– Jack L. Ratcliffe, Radford , Va.
This is somewhat related to the last question. Specifically, though, I’ll address the part about the big conferences breaking away from the rest of the NCAA. This seems like it’s been the school of thought forever, but I’m skeptical it ever actually happens.
For starters, you’d have to get the power conferences to agree to do something, which, as we’ve seen with something like the playoff model, is nearly impossible. Second, there’s a lot of administrative things that the NCAA does and already has in place (enforcement being one of them) that would be a real pain to set up separately. And what would school presidents and athletic directors — the ones you’d really have to convince to do this — think about breaking away from something in the NCAA that at least tries to give the impression that it’s about athletics and academics? A pure cash grab by these big schools to break out on their own would seem counter to that notion (I know, hypocrisy in college sports? I’m aghast.)
And honestly, almost all of the money is cornered by those big-conference schools anyway in the current setup. They don’t have to break off on their own to keep it that way. It’s not as if New Mexico State is anywhere near Texas in terms of revenue. The current system seems to be working out pretty well for the big conferences as is. I don’t really see the need for a split.
Andy…my question is (as much as I’d LOVE to be in the SEC), do we have any real indications that the SEC has made “official overtures” to VT, or is this very much wishful thinking on the part of those of us who view the SEC as the natural progression of VT athletics?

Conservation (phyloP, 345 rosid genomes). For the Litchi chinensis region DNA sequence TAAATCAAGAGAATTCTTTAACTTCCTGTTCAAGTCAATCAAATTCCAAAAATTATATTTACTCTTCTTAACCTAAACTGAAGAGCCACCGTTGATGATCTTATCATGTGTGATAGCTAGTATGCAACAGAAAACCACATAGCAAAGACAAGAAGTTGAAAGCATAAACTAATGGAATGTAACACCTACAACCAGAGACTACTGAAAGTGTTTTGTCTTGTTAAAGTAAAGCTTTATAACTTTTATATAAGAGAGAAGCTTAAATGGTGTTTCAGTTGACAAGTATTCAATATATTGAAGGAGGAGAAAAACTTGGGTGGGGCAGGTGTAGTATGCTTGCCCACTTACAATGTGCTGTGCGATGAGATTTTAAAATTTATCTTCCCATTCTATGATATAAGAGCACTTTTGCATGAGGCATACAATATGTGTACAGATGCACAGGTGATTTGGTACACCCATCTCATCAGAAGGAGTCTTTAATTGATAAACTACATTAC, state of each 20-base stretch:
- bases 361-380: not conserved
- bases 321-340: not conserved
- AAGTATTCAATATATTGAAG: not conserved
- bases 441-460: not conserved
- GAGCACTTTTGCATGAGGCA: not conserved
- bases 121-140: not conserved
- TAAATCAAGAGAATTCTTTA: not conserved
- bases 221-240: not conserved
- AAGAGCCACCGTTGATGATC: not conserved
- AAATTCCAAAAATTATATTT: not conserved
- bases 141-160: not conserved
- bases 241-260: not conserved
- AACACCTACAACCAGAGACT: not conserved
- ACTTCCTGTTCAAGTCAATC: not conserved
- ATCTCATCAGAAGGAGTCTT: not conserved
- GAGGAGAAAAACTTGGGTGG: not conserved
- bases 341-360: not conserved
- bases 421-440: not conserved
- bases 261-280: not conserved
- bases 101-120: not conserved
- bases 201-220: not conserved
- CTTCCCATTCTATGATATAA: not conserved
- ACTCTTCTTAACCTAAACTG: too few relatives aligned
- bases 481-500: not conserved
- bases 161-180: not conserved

Official overtures? No. Informal or unofficial ones? I’m sure there have been, although I wouldn’t say Virginia Tech is serious about going anywhere … yet (and informal contact may be something as low-level as a couple of boosters talking). That’s how these things operate, though. Not out in the open for everyone to dissect, but in hushed tones, out of the public eye until it’s past the point of no return. My favorite thing is when teams “apply” for membership to a new conference, a formality that obviously has been agreed to and decided well in advance of a school submitting the necessary paperwork.
I think a couple of things drive all the talk this time of year about conference realignment. First, there’s nothing else to talk about. These spring meetings are turned into huge events now, mostly because the only thing going on this time of year is recruiting and meetings. There’s no real on-field stuff to report so the off-field stuff gets blown up into front page news. Secondly, it’s fun to talk about, manipulating how the college football landscape looks and putting teams like Notre Dame and Florida State and Virginia Tech all in the same conference. That’s why they put it in the video game a couple years ago. (I know I expanded the Big 12 to include 16 teams, split into the Country and Western Divisions.)
But yes, I think a lot of it is wishful thinking on the part of Virginia Tech fans, especially ones who are sick of hearing that the program’s accomplishments are only because it plays in an inferior football conference like the ACC. The SEC is the top football conference in the land right now, and lots of folks would like to see how the Hokies stack up in that field. That’s the competitive nature in people coming out. And it makes for new and interesting thoughts like Alabama or Auburn or Tennessee or Florida coming to Lane Stadium on a regular basis. That’s new and cool and interesting to think about, even if all public indications are that Virginia Tech is pleased with its current situation.
With the proactive nature of the Big 12 linking up with the SEC and the Big 10 and Pac-12 being linked up already, how do you think that plays out for Virginia Tech. I cannot imagine the best outcome can be the ACC and the Big East joining. (frankly we already sort of have that with the way the Orange Bowl works out most times)